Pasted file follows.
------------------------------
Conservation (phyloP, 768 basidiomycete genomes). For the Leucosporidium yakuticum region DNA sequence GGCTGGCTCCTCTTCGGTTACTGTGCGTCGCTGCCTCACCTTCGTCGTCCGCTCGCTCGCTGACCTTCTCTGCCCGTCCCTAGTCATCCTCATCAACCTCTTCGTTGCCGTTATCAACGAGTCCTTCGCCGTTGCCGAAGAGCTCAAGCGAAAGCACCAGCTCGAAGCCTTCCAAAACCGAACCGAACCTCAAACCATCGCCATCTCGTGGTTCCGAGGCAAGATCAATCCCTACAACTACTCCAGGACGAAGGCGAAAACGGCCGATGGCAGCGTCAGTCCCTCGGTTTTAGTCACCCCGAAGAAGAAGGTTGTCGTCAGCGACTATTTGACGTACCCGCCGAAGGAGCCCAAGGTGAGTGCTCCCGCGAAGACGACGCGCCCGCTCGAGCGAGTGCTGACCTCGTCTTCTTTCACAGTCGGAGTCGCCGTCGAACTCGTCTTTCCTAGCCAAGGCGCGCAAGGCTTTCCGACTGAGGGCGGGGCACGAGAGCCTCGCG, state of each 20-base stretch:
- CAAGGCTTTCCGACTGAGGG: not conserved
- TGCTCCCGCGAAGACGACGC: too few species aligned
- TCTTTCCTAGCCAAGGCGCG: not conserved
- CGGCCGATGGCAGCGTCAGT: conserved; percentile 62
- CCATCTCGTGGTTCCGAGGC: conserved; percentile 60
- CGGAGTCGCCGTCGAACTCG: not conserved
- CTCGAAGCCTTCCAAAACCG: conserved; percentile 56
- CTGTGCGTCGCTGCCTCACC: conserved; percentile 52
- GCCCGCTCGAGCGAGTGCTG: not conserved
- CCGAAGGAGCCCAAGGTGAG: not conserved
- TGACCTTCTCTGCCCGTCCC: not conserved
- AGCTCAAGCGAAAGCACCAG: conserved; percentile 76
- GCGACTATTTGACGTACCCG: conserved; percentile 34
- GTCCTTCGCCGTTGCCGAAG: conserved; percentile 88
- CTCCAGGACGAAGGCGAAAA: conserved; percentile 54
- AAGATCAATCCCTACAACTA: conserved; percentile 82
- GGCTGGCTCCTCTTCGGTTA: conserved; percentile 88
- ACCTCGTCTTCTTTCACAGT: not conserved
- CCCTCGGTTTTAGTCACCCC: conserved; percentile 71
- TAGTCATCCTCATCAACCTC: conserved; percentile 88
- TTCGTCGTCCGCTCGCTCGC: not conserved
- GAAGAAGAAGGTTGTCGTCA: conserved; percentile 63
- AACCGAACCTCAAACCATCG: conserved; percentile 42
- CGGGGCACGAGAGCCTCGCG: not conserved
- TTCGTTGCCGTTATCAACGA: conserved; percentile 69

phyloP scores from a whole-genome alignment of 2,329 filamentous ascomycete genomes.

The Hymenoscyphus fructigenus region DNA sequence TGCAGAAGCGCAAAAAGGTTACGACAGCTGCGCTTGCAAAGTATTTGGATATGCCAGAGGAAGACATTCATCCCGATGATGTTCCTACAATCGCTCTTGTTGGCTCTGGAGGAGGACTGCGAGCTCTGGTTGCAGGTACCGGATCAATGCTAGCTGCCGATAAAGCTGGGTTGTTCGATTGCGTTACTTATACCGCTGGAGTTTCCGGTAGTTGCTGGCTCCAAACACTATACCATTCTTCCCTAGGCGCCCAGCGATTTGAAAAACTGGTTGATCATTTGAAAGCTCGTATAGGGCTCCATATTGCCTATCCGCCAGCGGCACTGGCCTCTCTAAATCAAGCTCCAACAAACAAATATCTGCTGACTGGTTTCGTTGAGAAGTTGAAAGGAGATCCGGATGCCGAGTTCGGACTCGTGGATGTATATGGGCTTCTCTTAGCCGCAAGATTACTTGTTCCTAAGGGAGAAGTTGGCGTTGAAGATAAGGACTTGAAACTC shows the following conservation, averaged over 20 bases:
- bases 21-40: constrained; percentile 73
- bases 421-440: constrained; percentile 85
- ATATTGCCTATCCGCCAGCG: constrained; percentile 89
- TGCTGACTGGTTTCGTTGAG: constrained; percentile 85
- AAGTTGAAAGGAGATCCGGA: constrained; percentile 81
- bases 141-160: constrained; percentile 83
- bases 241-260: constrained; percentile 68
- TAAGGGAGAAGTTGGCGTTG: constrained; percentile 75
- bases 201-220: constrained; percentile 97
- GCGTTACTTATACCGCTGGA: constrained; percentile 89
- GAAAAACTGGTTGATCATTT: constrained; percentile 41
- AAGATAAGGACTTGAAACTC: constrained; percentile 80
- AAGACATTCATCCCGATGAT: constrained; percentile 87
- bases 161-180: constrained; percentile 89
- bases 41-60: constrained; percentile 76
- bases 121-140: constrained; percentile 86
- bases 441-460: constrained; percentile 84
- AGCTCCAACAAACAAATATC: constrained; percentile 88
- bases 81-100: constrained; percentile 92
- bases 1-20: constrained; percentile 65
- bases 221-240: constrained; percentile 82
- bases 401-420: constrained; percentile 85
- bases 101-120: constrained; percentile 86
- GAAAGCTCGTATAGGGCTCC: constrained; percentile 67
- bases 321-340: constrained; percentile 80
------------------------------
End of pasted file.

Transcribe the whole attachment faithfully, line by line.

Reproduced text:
Conservation (phyloP, 768 basidiomycete genomes). For the Leucosporidium yakuticum region DNA sequence GGCTGGCTCCTCTTCGGTTACTGTGCGTCGCTGCCTCACCTTCGTCGTCCGCTCGCTCGCTGACCTTCTCTGCCCGTCCCTAGTCATCCTCATCAACCTCTTCGTTGCCGTTATCAACGAGTCCTTCGCCGTTGCCGAAGAGCTCAAGCGAAAGCACCAGCTCGAAGCCTTCCAAAACCGAACCGAACCTCAAACCATCGCCATCTCGTGGTTCCGAGGCAAGATCAATCCCTACAACTACTCCAGGACGAAGGCGAAAACGGCCGATGGCAGCGTCAGTCCCTCGGTTTTAGTCACCCCGAAGAAGAAGGTTGTCGTCAGCGACTATTTGACGTACCCGCCGAAGGAGCCCAAGGTGAGTGCTCCCGCGAAGACGACGCGCCCGCTCGAGCGAGTGCTGACCTCGTCTTCTTTCACAGTCGGAGTCGCCGTCGAACTCGTCTTTCCTAGCCAAGGCGCGCAAGGCTTTCCGACTGAGGGCGGGGCACGAGAGCCTCGCG, state of each 20-base stretch:
- CAAGGCTTTCCGACTGAGGG: not conserved
- TGCTCCCGCGAAGACGACGC: too few species aligned
- TCTTTCCTAGCCAAGGCGCG: not conserved
- CGGCCGATGGCAGCGTCAGT: conserved; percentile 62
- CCATCTCGTGGTTCCGAGGC: conserved; percentile 60
- CGGAGTCGCCGTCGAACTCG: not conserved
- CTCGAAGCCTTCCAAAACCG: conserved; percentile 56
- CTGTGCGTCGCTGCCTCACC: conserved; percentile 52
- GCCCGCTCGAGCGAGTGCTG: not conserved
- CCGAAGGAGCCCAAGGTGAG: not conserved
- TGACCTTCTCTGCCCGTCCC: not conserved
- AGCTCAAGCGAAAGCACCAG: conserved; percentile 76
- GCGACTATTTGACGTACCCG: conserved; percentile 34
- GTCCTTCGCCGTTGCCGAAG: conserved; percentile 88
- CTCCAGGACGAAGGCGAAAA: conserved; percentile 54
- AAGATCAATCCCTACAACTA: conserved; percentile 82
- GGCTGGCTCCTCTTCGGTTA: conserved; percentile 88
- ACCTCGTCTTCTTTCACAGT: not conserved
- CCCTCGGTTTTAGTCACCCC: conserved; percentile 71
- TAGTCATCCTCATCAACCTC: conserved; percentile 88
- TTCGTCGTCCGCTCGCTCGC: not conserved
- GAAGAAGAAGGTTGTCGTCA: conserved; percentile 63
- AACCGAACCTCAAACCATCG: conserved; percentile 42
- CGGGGCACGAGAGCCTCGCG: not conserved
- TTCGTTGCCGTTATCAACGA: conserved; percentile 69

phyloP scores from a whole-genome alignment of 2,329 filamentous ascomycete genomes.

The Hymenoscyphus fructigenus region DNA sequence TGCAGAAGCGCAAAAAGGTTACGACAGCTGCGCTTGCAAAGTATTTGGATATGCCAGAGGAAGACATTCATCCCGATGATGTTCCTACAATCGCTCTTGTTGGCTCTGGAGGAGGACTGCGAGCTCTGGTTGCAGGTACCGGATCAATGCTAGCTGCCGATAAAGCTGGGTTGTTCGATTGCGTTACTTATACCGCTGGAGTTTCCGGTAGTTGCTGGCTCCAAACACTATACCATTCTTCCCTAGGCGCCCAGCGATTTGAAAAACTGGTTGATCATTTGAAAGCTCGTATAGGGCTCCATATTGCCTATCCGCCAGCGGCACTGGCCTCTCTAAATCAAGCTCCAACAAACAAATATCTGCTGACTGGTTTCGTTGAGAAGTTGAAAGGAGATCCGGATGCCGAGTTCGGACTCGTGGATGTATATGGGCTTCTCTTAGCCGCAAGATTACTTGTTCCTAAGGGAGAAGTTGGCGTTGAAGATAAGGACTTGAAACTC shows the following conservation, averaged over 20 bases:
- bases 21-40: constrained; percentile 73
- bases 421-440: constrained; percentile 85
- ATATTGCCTATCCGCCAGCG: constrained; percentile 89
- TGCTGACTGGTTTCGTTGAG: constrained; percentile 85
- AAGTTGAAAGGAGATCCGGA: constrained; percentile 81
- bases 141-160: constrained; percentile 83
- bases 241-260: constrained; percentile 68
- TAAGGGAGAAGTTGGCGTTG: constrained; percentile 75
- bases 201-220: constrained; percentile 97
- GCGTTACTTATACCGCTGGA: constrained; percentile 89
- GAAAAACTGGTTGATCATTT: constrained; percentile 41
- AAGATAAGGACTTGAAACTC: constrained; percentile 80
- AAGACATTCATCCCGATGAT: constrained; percentile 87
- bases 161-180: constrained; percentile 89
- bases 41-60: constrained; percentile 76
- bases 121-140: constrained; percentile 86
- bases 441-460: constrained; percentile 84
- AGCTCCAACAAACAAATATC: constrained; percentile 88
- bases 81-100: constrained; percentile 92
- bases 1-20: constrained; percentile 65
- bases 221-240: constrained; percentile 82
- bases 401-420: constrained; percentile 85
- bases 101-120: constrained; percentile 86
- GAAAGCTCGTATAGGGCTCC: constrained; percentile 67
- bases 321-340: constrained; percentile 80